Children and young adults who start antidepressant therapy at high doses, rather than modal prescribed doses, appear to be at greater risk of suicidal behavior during the first 90 days of treatment, according to a study.
A previous meta-analysis by the Food and Drug Administration of antidepressant trials suggested that children who received antidepressants had twice the rate of suicidal ideation and behavior compared with children who were given a placebo. The authors of the current study sought to examine suicidal behavior and antidepressant dose, and whether risk depended on a patients age.
Matthew Miller, MD, ScD, of the Harvard School of Public Health, Boston, and colleagues used data from 162,625 people (ages 10 to 64) with depression who started antidepressant treatment with a selective serotonin reuptake inhibitor at modal or at higher-than-modal doses from 1998 through 2010.
The rate of suicidal behavior among children and adults (ages 24 and younger) who started antidepressant therapy at high doses was about twice as high compared with a matched group of patients who received generally prescribed doses. The authors suggest this difference corresponds to about one additional event of deliberate self-harm for every 150 patients treated with high-dose therapy.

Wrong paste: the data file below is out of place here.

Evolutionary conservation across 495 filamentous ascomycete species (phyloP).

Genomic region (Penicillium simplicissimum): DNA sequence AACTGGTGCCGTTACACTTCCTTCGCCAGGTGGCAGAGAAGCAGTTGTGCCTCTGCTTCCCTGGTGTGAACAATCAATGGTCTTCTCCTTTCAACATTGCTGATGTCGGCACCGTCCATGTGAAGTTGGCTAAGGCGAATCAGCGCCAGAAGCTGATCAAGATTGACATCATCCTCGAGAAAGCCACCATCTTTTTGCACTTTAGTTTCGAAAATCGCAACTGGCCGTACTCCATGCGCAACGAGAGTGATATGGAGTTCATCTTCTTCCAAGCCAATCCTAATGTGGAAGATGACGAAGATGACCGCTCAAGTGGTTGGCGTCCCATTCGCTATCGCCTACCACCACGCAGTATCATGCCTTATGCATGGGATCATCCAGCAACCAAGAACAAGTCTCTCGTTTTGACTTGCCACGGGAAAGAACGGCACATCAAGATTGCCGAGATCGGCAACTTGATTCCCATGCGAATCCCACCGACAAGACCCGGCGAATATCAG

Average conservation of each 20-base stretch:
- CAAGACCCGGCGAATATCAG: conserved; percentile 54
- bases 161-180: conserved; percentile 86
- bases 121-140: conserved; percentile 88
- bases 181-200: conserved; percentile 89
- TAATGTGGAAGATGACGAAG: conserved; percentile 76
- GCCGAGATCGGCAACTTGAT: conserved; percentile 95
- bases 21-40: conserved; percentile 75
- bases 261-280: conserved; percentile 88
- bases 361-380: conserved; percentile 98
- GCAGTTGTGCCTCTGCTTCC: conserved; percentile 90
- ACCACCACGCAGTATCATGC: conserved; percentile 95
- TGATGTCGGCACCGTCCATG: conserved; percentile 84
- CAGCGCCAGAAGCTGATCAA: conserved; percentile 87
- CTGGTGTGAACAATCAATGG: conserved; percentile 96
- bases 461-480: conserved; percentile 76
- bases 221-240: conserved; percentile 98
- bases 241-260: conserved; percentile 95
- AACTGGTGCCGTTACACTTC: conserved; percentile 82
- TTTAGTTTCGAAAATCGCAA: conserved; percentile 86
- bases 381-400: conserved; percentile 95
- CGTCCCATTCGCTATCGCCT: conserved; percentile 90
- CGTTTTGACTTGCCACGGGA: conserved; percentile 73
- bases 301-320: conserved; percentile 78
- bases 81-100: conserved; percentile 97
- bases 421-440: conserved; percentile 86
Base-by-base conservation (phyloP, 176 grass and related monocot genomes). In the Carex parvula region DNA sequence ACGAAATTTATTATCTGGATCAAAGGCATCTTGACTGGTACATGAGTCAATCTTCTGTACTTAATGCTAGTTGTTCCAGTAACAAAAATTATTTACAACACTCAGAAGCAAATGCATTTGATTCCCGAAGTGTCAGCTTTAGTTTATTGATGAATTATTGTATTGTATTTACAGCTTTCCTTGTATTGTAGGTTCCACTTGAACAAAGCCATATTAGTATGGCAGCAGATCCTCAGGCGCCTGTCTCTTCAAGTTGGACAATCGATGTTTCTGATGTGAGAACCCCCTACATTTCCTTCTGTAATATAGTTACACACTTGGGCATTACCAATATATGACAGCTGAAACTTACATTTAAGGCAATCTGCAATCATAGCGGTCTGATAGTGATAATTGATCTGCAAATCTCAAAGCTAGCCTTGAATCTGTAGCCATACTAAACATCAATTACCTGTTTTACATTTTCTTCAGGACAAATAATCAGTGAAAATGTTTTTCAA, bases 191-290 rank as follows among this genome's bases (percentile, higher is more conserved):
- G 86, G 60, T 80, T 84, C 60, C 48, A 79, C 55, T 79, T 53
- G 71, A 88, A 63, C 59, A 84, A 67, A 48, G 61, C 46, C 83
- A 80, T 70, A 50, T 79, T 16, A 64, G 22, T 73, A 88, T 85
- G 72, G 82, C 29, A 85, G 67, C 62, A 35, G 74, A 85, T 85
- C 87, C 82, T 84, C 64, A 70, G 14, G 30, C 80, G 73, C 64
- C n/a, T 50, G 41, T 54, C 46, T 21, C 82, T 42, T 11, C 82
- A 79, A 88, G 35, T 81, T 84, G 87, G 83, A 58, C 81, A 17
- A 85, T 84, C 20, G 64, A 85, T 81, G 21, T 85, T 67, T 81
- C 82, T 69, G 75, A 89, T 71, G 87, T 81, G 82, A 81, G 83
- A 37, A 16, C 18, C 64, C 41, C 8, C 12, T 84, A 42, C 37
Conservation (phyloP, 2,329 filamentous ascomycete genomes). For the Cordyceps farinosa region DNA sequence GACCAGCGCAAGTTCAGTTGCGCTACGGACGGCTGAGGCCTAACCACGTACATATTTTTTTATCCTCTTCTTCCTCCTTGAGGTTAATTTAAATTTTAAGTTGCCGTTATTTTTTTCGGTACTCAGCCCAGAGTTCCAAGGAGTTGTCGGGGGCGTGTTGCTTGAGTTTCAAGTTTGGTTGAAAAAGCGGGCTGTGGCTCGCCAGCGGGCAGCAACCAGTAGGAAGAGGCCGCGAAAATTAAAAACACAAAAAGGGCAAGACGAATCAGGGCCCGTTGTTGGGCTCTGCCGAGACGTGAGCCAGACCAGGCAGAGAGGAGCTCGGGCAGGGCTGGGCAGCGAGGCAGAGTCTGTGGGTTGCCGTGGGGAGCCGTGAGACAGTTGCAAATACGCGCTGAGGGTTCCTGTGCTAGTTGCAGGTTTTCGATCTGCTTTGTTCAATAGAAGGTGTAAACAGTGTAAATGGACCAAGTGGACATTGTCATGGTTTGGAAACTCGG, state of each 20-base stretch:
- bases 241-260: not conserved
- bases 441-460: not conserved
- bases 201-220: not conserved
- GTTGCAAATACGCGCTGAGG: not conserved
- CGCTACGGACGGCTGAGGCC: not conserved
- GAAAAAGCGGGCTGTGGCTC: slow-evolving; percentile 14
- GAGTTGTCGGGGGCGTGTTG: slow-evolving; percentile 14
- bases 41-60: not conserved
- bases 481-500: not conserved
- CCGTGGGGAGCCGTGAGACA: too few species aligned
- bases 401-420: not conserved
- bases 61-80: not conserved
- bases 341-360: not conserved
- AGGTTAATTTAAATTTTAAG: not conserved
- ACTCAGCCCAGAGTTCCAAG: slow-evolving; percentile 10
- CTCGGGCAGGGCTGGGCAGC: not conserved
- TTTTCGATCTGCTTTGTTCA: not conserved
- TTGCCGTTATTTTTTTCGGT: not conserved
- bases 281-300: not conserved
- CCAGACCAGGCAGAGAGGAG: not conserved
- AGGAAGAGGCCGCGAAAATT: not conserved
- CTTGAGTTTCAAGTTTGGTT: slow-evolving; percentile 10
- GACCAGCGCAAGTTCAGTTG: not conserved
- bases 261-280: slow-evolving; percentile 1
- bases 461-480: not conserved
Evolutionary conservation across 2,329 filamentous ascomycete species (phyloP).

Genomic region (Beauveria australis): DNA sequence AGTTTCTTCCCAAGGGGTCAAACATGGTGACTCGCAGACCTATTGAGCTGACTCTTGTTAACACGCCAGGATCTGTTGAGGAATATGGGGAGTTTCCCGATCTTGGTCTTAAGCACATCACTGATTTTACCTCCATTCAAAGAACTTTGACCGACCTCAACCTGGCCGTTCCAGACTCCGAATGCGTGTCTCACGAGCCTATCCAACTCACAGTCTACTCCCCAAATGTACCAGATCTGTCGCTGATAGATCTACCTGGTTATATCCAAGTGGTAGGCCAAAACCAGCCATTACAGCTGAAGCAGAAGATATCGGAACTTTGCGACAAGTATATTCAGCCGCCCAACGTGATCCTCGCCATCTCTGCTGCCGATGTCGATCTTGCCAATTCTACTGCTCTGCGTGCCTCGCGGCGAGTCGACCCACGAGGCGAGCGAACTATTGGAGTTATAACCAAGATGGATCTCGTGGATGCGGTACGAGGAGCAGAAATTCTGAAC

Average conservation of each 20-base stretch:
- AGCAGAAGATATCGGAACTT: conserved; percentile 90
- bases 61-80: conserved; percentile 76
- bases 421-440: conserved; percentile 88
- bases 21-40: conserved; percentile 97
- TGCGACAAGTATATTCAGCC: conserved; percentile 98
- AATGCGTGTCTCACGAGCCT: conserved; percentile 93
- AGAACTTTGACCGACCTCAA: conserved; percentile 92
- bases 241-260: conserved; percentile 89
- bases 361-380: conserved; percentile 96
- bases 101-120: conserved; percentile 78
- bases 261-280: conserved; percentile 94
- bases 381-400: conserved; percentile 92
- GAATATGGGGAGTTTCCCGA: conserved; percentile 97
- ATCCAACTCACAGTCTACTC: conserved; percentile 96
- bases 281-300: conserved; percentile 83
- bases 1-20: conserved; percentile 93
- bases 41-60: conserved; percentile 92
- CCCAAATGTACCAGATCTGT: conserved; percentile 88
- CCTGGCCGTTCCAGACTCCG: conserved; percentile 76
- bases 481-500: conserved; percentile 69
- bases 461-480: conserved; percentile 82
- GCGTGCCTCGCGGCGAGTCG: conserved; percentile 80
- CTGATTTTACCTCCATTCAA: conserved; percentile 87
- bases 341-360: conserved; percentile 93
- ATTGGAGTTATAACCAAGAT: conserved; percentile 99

For adults ages 25 to 64, the difference in risk for suicidal behavior was null. The study does not address why higher doses might lead to higher suicide risk.
Considered in light of recent meta-analyses concluding that the efficacy of antidepressant therapy for youth seems to be modest, and separate evidence that dose is generally unrelated to the therapeutic efficacy of antidepressants, our findings offer clinicians an additional incentive to avoid initiating pharmacotherapy at high-therapeutic doses and to monitor all patients starting antidepressants, especially youth, for several months and regardless of history of DSH [deliberate self-harm], the authors wrote.
In a related commentary, David A. Brent, MD, of the University of Pittsburgh, and Robert Gibbons, PhD, of the University of Chicago, wrote that the findings “suggest that higher-than-modal initial dosing leads to an increased risk for DSH and adds further support to current clinical recommendations to begin treatment with lower antidepressant doses. While initiation at higher-than-modal doses of antidepressants may be deleterious, this study does not address the effect of dose escalation.
Moreover, while definitive studies on the impact of dose escalation in the face of nonresponse remain to be done, there are promising studies that suggest in certain subgroups, dose escalation can be of benefit. Finally it should be noted that in this study, there was no pre-exposure to post-exposure increase in suicidal behavior after the initiation of antidepressants in youth treated at the modal dosage.
Study abstract: http://archinte.jamanetwork.com/article.aspx?articleid=1863925